in Hiroshima was no coincidence. Although uranium weapons and nuclear
weapons are fundamentally different, both in their physical destructive
power, mechanics and subsequent impact on health, both of them lead to
radioactive contamination and radiation exposure.
On the 4th of August, halfway
through the conference, the Hiroshima regional court ruled that the Japanese
government had wrongfully denied Hiroshima atomic bomb survivors recognition
as sufferers of radiation sickness, but rejected the plaintiffs
demands for damages. One of the key points in the case was the extent
of the damage caused by internal radiation.
In the special session of the
conference entitled Interaction with Hibakusha, Mr Rikito
Watanabe from the organisation that supports the Hibakusha in their legal
fight described how, even in the case of the Nagasaki and Hiroshima survivors,
uncertainties still surround the effects of both internal and residual
radiation. He then stressed that, in the case of uranium weapons, using
the excuse of uncertainty in order to deny suspected health effects is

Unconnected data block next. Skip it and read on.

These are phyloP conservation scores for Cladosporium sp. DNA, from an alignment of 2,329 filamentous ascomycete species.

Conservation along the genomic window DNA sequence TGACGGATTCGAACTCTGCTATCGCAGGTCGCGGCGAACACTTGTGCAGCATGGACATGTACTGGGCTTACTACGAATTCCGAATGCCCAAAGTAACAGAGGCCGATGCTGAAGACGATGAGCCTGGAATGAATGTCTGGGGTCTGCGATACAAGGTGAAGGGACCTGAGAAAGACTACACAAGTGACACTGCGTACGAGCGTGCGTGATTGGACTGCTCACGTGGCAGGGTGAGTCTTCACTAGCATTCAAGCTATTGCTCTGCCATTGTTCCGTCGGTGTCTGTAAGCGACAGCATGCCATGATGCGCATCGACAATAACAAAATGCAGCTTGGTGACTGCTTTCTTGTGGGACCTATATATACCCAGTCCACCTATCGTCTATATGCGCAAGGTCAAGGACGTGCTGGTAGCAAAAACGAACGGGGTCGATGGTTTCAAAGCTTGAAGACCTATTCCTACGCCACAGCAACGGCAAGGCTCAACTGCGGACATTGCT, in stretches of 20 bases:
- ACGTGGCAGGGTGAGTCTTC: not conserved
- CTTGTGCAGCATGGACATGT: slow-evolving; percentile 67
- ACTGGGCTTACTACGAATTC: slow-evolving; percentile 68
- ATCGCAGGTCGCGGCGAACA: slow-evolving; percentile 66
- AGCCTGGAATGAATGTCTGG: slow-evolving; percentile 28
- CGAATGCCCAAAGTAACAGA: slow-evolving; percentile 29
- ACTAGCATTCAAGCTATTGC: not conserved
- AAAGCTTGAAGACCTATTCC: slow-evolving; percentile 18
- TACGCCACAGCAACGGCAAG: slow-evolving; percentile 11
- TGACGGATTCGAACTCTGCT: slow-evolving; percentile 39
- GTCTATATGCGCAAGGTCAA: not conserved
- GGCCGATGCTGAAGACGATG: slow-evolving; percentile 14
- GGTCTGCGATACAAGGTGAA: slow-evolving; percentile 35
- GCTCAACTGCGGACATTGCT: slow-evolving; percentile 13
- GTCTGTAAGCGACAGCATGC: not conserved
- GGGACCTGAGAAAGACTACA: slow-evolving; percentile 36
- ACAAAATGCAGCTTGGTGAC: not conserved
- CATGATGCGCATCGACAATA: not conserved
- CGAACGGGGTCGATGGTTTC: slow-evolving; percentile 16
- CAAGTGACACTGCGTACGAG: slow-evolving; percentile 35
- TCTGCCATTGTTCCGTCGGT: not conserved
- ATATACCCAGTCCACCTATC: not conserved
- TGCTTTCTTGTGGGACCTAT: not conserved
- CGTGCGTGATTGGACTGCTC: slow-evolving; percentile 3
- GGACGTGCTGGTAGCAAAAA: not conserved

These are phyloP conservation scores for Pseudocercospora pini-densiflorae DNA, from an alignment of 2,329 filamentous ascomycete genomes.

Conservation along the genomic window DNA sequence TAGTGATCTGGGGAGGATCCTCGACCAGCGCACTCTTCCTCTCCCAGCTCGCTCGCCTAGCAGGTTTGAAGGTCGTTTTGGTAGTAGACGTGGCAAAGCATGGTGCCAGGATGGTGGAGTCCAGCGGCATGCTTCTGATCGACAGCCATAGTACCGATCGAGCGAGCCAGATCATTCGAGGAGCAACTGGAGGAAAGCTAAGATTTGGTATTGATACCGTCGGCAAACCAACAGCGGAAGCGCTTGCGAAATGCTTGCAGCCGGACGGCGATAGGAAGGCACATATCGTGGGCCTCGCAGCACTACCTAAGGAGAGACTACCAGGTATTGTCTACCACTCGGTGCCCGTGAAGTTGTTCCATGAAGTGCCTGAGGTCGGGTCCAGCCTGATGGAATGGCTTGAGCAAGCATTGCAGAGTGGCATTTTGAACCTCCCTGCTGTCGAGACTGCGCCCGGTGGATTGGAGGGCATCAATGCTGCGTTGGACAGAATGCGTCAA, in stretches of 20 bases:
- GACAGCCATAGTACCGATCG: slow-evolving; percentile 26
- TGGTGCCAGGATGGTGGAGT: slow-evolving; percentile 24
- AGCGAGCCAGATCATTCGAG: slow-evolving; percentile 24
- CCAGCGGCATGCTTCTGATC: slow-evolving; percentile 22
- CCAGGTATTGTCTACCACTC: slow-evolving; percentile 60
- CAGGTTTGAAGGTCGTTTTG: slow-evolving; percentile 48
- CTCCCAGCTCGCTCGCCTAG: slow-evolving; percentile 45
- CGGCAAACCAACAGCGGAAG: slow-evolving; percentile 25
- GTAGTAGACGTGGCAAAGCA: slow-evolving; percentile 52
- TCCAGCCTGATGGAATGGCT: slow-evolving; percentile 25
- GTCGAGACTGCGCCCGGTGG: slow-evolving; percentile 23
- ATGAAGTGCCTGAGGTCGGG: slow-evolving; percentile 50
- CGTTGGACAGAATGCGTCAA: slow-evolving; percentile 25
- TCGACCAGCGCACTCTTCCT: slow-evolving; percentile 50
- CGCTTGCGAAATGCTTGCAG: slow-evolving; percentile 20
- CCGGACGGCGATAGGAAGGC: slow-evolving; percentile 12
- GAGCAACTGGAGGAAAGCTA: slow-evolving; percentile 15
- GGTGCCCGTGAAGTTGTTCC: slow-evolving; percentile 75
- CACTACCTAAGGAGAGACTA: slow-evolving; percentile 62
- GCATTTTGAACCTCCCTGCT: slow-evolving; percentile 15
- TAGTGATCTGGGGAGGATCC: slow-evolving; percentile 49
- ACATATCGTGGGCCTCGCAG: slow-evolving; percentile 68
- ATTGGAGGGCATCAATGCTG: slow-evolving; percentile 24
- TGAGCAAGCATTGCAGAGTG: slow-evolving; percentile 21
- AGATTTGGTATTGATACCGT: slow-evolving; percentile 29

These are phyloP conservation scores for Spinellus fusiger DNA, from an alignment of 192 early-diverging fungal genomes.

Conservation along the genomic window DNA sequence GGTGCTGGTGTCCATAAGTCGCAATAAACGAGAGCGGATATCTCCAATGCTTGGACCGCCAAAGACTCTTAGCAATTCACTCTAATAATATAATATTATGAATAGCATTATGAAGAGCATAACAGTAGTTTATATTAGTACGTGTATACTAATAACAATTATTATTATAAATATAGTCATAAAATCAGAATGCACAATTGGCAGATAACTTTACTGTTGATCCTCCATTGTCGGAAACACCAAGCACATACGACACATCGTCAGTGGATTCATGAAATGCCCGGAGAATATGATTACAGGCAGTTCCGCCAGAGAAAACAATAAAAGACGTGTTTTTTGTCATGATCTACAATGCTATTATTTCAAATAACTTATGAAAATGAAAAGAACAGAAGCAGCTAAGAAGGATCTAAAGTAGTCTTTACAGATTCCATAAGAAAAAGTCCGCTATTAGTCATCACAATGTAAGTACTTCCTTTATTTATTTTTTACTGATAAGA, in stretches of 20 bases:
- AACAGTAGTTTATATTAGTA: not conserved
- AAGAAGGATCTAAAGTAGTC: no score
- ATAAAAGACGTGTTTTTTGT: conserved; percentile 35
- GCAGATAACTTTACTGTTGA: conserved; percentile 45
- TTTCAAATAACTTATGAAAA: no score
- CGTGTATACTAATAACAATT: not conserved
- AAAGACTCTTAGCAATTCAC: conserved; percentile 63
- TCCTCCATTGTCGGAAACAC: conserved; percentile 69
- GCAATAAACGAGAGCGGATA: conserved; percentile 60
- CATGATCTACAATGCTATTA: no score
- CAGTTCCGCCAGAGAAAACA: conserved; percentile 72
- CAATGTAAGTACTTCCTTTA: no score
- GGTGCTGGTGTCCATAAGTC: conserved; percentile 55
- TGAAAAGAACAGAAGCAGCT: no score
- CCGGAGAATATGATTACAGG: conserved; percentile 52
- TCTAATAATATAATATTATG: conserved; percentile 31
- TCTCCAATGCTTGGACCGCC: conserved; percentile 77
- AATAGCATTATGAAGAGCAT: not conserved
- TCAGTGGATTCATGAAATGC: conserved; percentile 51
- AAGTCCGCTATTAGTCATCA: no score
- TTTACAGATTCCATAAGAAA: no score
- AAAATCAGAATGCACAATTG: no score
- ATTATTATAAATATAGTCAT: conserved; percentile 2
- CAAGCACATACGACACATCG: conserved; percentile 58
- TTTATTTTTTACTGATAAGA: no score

far from scientifically justified.
The International Campaign
The use of uranium weapons
remains illegal under international humanitarian, human rights and environmental
law; and the conference again confirmed that we should strengthen our
campaign to demand the swift implementation of the Convention to Ban Uranium
Weapons. Its scope is far wider than a simple ban, as it aims to also
outlaw the production, transport, storage, testing and trading of uranium
weapons and to give support and compensation to the victims.
The conference gave the movement
a huge boost by reinforcing our solidarity with an incredibly diverse
range of activists. From the victims of DU exposure, to the grassroots
anti-DU groups across the world to the specialists from dozens of countries
who are researching DUs hazardous effects, there was widespread
support for both the Draft Treaty and the movement as a whole.
This sense of solidarity expressed
itself via our closing appeal (see final page), which called on scientists,
NGOs, the media and governments to support our work.
Before and after the conference,
many Japanese peace and anti-nuclear groups such as Gensuikin (Japanese
Congress Against A and H-Bombs) took advantage of the presence of our
delegates to organise meetings and workshops to discuss the DU issue further.